She's a mum to three girls, and married to Grant, a car dealer. She embalmed throughout her pregnancies, and her girls have grown up comfortable with the topic of death.
India, 18, is studying nursing and hopes to embalm as a part-time job, middle child, Molly, 15, wants to be a forensic pathologist and Ebony, 13, is also interested in the anatomical side of things.
So too was Sprague growing up. She once took a dead seagull, covered in glad-wrap, to Matua School for show-and-tell. "Who does that?," she whispers.
Her fascination with death has never gone away. She's currently reading a book about US research facility, The Body Farm, where decomposition can be studied in a variety of settings.
Away from the funeral home, she's doing housework, transporting kids and grocery shopping. The family goes overseas once a year to escape and relax. This job isn't for the faint-hearted.
Families become upset with police or lawyers referring to loved one as a "case", "evidence" or "the deceased". Sprague says: "They are to me, Jimmy or Sarah."
To debunk some fears about dying, she says: "Don't worry about your modesty, and bodies aren't locked in a chiller and left alone. They are 'loved'".
She likens embalming to a small procedure at a day-stay in hospital.
"It's a very gentle process that can have such a different outcome if (embalming) isn't done, because the body changes so fast after death. Your blood is actually the first thing to decompose and that can start decomposing within an hour."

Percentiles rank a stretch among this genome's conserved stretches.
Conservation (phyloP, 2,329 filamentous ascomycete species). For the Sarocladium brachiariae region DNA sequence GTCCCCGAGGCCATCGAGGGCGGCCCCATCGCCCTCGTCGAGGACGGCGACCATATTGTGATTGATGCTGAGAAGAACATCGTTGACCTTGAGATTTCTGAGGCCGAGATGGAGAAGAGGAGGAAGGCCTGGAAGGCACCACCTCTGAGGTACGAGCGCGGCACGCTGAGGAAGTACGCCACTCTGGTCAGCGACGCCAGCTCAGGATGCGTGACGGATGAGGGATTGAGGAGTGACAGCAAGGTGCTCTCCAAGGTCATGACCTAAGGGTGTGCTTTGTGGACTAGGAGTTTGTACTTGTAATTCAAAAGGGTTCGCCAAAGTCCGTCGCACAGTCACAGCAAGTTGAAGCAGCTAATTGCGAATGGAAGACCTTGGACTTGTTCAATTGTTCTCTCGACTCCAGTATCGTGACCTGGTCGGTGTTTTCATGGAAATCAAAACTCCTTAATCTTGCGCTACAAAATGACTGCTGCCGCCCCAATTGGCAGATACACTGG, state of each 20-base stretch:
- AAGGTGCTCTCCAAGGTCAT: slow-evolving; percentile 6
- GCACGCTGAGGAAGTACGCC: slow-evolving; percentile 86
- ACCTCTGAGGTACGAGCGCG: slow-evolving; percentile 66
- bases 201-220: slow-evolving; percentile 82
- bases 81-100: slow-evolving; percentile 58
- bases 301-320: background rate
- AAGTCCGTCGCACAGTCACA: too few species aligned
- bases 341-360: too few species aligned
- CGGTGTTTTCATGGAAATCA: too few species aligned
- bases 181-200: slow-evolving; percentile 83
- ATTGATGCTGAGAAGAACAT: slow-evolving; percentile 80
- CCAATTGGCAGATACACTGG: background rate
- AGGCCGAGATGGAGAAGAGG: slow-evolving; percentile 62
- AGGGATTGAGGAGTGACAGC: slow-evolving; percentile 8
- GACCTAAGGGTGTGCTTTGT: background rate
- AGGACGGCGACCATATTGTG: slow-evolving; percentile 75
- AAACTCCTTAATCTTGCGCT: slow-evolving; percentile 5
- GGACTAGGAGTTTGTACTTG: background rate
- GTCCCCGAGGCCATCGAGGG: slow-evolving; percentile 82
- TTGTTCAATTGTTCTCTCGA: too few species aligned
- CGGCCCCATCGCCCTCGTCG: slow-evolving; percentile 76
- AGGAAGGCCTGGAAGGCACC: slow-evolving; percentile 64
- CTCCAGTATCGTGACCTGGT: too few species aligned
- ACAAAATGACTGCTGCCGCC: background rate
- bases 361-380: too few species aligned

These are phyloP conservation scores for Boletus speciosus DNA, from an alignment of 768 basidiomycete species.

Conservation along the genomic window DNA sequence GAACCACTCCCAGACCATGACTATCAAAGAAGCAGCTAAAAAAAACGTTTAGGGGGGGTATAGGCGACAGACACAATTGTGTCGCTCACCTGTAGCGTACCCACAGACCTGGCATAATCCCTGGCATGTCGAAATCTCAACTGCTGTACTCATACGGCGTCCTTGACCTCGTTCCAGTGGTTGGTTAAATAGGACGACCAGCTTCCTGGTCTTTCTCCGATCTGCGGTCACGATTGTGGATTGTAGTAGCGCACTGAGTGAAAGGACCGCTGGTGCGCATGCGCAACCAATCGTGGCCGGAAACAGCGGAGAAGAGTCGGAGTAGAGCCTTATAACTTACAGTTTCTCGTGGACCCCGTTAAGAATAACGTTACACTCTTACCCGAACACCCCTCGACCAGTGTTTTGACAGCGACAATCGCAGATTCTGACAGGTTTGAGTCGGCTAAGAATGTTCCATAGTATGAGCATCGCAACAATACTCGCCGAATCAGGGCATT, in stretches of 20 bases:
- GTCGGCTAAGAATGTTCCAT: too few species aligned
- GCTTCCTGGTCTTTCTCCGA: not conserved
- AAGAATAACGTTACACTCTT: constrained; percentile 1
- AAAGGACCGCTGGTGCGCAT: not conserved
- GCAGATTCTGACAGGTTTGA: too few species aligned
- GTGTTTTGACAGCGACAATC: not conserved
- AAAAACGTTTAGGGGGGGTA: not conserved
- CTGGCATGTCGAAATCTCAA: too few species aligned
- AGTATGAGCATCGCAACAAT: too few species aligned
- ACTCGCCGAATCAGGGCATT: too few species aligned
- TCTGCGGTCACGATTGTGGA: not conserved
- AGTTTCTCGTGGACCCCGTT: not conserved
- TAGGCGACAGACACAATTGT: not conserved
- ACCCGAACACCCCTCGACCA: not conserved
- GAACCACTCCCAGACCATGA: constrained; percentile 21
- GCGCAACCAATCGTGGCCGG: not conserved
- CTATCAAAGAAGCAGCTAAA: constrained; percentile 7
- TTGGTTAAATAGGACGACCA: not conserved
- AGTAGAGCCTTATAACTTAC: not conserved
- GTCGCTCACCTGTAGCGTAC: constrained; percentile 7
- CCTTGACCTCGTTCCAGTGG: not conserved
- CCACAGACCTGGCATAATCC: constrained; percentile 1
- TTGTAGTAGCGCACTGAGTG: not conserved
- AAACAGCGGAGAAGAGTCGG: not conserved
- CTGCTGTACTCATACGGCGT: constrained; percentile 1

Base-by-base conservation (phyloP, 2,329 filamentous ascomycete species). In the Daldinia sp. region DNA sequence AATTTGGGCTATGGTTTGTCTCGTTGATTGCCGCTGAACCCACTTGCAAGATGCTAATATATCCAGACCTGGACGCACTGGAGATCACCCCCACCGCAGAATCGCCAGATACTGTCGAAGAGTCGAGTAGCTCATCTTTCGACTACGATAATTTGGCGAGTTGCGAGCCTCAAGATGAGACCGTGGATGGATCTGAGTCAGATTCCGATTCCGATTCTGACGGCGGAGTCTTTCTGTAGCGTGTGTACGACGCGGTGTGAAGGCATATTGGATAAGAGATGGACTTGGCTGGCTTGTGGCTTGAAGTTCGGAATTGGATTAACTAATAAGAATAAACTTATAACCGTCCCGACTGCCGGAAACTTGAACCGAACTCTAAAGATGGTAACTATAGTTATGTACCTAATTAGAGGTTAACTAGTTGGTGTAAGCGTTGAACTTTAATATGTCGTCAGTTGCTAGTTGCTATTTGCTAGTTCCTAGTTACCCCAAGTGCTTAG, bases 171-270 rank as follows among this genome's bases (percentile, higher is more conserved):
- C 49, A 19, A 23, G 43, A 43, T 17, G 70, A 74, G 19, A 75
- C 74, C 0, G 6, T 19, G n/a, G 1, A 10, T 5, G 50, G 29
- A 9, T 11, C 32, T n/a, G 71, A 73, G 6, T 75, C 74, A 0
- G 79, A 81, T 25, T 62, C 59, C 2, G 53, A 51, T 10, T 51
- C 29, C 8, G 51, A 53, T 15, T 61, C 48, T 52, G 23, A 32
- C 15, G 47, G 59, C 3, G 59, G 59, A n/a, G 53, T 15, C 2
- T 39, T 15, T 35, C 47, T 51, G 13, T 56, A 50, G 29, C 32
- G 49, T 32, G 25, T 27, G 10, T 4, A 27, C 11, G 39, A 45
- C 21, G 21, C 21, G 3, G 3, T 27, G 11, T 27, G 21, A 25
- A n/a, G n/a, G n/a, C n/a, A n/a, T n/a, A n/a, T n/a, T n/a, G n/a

It's a very gentle process that can have such a different outcome if (embalming) isn't done, because the body changes so fast after death. Your blood is actually the first thing to decompose and that can start decomposing within an hour.
There are nine funeral homes in Tauranga and the city has about 1100 deaths a year, mostly in the 65-plus age group.
A trend emerging is no-service cremations, particularly for the elderly who have requested "no fuss". However, Sprague believes families cope better having support and closure.
She has her own spiritual beliefs, saying she feels, hears and sees things on occasion in the morgue. "Some people will think I'm bat-crazy so I don't tell anyone."
The Australian psychic Deb Webber once picked Sprague out in the audience at her show at Baycourt, saying she could see a whole lot of coffins around her.
There's so much sorrow in death, but at the same time, so many rewards for Sprague, who has plans for her own finale when the day comes.
She'll be embalmed, taken home, and then buried in a solid rimu casket, adorned with lots of bright flowers.
She wants plenty of food for guests at her reception at Pyes Pa's Olive Tree Cottage. There'll be a release of balloons at the cemetery, and maybe doves.
It'll be a celebration, she says, and she'll go out to Dire Straits, The Eagles and Live's Lightning Crashes.
"I'll tell you what, it's going to cost my husband a fortune," she says, smiling cheekily. "I'll make sure I get rid of a good twenty grand or so".
*George is not his real name.